Sweanty’s wearable patch for athletes tracks salt loss to help them hydrate

Wearables are coming in an increasing array of shapes, form factors and guises these days as health and fitness tracking proliferates. Here at 4YFN at the MWC tradeshow we spotted a new one: A stick-on patch for tracking athletes’ sweat to monitor salt loss and help them tailor their rehydration strategy. The Spanish startup behind these (currently) single-use wearables is called Sweanty (yes, that’s not a typo).

“We do personalized hydration plans for athletes — and these plans are based on analysis of their sweat,” said co-CEO and founder Laura Ortega Tañá, explaining the system is designed to ensure athletes re-hydrate with the correct amount of electrolytes (or isotonic drinks) after each training session. Analysis of the patch wearers’ “sweatprofile” is sent to a companion app where they access their tailored hydration plan.

This does mean the athlete needs to use a new patch every time they train. Or at least check in at key points over their training season (such as when temperatures are changing). So the cost of the tracking will certainly stack up. But pro athletes whose day job is pushing their edge are used to investing in their own performance.

Proper hydration can boost sportspeople’s performance by helping to maintain energy levels and endurance, as well as reducing the risk of cramps, per Ortega Tañá. It can also help with temperature regulation.

Sweanty’s wearables are not yet available for athletes to buy but the startup expects to launch them in Spain by the end of April. Pricing isn’t confirmed either — but she suggests it will be in the region of €120 for a box of three patches (plus three months’ access to the subscription tracking service).

The version of the wearable on show here at MWC is designed to be worn on the skin at the base of the back. Trail runners are an early focus for the startup but the patch could work for all sorts of endurance and performance sports. (Swimmers or other sports where the user is immersed in water are an exception; they will have to stick with manual methods for tracking salt loss such as weighing themselves before and after their session.)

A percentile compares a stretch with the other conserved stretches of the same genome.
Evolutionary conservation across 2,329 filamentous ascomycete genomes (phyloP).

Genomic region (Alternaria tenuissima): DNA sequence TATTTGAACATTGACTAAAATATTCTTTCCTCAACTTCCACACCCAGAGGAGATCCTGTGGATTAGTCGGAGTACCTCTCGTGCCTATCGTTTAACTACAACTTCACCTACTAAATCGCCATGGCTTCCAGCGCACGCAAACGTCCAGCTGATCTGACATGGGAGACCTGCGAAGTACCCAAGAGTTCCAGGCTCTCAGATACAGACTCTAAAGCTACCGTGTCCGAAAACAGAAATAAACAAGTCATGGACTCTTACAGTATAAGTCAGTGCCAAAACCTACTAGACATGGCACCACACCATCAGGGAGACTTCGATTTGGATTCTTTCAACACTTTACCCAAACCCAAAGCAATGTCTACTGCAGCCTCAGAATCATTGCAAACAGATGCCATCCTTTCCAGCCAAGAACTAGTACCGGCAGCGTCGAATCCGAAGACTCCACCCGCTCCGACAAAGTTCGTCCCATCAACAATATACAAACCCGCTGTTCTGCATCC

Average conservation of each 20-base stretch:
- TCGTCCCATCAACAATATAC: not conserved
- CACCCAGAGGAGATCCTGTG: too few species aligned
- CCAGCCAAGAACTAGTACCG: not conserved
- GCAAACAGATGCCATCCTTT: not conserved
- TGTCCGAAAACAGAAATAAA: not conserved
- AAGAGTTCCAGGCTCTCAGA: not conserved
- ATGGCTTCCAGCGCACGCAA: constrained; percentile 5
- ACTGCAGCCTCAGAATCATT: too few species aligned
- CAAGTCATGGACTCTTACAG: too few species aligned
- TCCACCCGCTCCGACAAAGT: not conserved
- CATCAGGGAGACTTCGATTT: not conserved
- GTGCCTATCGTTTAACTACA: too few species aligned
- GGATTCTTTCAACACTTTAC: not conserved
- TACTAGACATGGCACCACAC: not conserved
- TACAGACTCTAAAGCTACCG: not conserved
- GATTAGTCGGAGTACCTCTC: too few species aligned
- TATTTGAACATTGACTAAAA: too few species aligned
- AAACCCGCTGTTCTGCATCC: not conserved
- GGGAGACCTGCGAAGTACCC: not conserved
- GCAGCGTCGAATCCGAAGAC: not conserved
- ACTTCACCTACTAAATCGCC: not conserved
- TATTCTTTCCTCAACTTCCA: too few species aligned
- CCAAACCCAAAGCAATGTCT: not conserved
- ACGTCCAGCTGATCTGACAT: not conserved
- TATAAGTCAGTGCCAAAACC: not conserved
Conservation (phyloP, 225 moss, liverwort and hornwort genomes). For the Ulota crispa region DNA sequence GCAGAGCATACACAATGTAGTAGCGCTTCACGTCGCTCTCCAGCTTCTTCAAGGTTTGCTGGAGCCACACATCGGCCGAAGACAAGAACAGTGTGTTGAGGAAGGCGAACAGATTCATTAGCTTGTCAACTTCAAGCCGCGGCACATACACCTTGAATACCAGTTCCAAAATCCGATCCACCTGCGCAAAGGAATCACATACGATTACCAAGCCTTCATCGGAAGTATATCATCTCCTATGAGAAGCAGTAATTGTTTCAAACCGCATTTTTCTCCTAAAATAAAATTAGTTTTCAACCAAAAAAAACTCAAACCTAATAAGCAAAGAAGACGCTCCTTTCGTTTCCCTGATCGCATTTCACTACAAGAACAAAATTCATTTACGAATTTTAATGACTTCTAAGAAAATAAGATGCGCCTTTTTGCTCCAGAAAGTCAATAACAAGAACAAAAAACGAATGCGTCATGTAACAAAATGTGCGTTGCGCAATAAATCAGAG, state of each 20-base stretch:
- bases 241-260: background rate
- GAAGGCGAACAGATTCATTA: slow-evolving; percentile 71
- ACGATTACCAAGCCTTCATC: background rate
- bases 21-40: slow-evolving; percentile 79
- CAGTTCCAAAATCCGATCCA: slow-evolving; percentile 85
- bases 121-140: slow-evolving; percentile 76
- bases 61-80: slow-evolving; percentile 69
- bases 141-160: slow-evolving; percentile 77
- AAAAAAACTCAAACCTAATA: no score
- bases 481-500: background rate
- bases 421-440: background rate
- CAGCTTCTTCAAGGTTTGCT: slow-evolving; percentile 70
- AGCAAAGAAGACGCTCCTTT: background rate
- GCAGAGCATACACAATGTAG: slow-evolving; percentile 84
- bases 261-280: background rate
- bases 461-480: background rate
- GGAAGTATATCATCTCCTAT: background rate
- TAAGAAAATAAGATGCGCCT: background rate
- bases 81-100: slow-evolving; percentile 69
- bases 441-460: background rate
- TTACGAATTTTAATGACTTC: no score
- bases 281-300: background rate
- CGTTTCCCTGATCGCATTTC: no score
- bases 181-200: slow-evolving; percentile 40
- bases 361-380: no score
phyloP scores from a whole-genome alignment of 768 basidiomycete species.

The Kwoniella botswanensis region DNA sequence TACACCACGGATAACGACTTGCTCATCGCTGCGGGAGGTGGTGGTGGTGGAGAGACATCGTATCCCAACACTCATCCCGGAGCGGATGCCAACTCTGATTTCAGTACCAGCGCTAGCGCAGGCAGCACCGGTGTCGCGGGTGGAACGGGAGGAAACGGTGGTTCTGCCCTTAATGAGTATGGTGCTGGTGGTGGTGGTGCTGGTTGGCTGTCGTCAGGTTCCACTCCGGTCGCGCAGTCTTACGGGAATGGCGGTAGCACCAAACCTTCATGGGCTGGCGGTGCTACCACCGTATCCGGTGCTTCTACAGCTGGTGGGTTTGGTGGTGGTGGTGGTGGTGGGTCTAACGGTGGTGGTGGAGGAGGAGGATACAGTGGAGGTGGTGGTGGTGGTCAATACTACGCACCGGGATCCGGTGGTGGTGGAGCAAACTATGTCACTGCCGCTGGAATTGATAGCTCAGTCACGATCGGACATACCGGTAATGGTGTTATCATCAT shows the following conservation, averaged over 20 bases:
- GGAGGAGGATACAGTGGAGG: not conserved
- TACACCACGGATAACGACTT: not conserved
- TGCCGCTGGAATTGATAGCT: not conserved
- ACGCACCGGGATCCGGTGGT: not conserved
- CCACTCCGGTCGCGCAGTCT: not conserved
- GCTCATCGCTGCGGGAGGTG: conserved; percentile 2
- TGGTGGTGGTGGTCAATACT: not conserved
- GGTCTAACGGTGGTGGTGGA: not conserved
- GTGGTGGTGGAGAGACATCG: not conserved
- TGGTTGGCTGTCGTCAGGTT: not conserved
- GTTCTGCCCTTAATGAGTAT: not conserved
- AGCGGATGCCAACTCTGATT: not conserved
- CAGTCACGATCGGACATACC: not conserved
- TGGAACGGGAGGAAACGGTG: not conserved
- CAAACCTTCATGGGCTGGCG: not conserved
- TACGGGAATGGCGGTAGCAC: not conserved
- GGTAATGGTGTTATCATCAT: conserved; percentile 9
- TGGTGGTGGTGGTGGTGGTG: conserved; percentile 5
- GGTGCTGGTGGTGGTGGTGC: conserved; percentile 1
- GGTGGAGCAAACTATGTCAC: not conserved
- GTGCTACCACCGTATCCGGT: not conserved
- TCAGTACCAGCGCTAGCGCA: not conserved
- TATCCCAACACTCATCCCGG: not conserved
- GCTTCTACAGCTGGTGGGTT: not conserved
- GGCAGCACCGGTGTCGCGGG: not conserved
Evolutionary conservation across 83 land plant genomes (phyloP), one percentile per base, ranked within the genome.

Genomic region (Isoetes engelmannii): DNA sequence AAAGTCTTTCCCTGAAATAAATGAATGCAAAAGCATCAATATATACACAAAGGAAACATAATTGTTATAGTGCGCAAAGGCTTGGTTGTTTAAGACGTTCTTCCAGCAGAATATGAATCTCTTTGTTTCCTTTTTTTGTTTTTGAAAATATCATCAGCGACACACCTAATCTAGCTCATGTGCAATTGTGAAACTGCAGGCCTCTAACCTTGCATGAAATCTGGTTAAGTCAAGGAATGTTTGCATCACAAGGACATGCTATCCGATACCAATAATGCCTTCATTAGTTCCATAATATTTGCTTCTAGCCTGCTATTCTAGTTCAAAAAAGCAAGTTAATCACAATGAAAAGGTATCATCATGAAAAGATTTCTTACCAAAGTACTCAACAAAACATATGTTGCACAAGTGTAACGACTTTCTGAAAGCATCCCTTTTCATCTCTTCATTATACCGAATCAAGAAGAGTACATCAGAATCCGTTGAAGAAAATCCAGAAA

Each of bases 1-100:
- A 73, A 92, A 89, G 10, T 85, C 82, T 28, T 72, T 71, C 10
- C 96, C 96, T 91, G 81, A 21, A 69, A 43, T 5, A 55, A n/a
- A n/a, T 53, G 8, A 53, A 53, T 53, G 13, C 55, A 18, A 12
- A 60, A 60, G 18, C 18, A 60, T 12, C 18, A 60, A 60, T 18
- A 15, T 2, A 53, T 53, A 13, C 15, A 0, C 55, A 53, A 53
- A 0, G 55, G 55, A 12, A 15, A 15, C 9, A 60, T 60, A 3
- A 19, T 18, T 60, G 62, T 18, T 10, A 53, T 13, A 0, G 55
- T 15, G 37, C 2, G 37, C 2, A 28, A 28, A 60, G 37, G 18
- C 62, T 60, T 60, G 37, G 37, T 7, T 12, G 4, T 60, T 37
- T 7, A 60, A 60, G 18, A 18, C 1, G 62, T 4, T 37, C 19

The team is also working on an iteration of the patch that will allow the electronics components to be retained after every use, with only part of the device having to be disposed of after use.

The sweat analysis technology was developed and patented during Ortega Tañá’s PhD. She highlights a paper-based salt measurement method as a particular novelty here — with the device essentially being woken up when it comes into contact with the user’s sweat.

“The type of measurement that we’re doing is with a paper-based method. We are using a battery with two electrodes on a paper inside and when the paper is completely dry it’s not working. But when it absorbs sweat it gives power that is directly related to the amount of salts involved,” she told TechCrunch.

While athletes are a fairly narrow addressable market, Ortega Tañá suggested the technology could have wider applications, such as for fitness-conscious consumers who are active enough to want to monitor their hydration. Or for worker safety use cases, such as for people who work in very warm conditions, like construction workers or firemen, where there may be an occupational health risk. “The only requirement that we need is that they sweat,” she added.

Alerting caregivers to dehydration risk in seniors who may not be drinking enough is another potential use case she mentioned. However in that scenario she said the wearable would need to be reengineered so it could actively stimulate the wearer’s sweat reflex to be able to monitor them for salt loss.

Read more about MWC 2024 on TechCrunch


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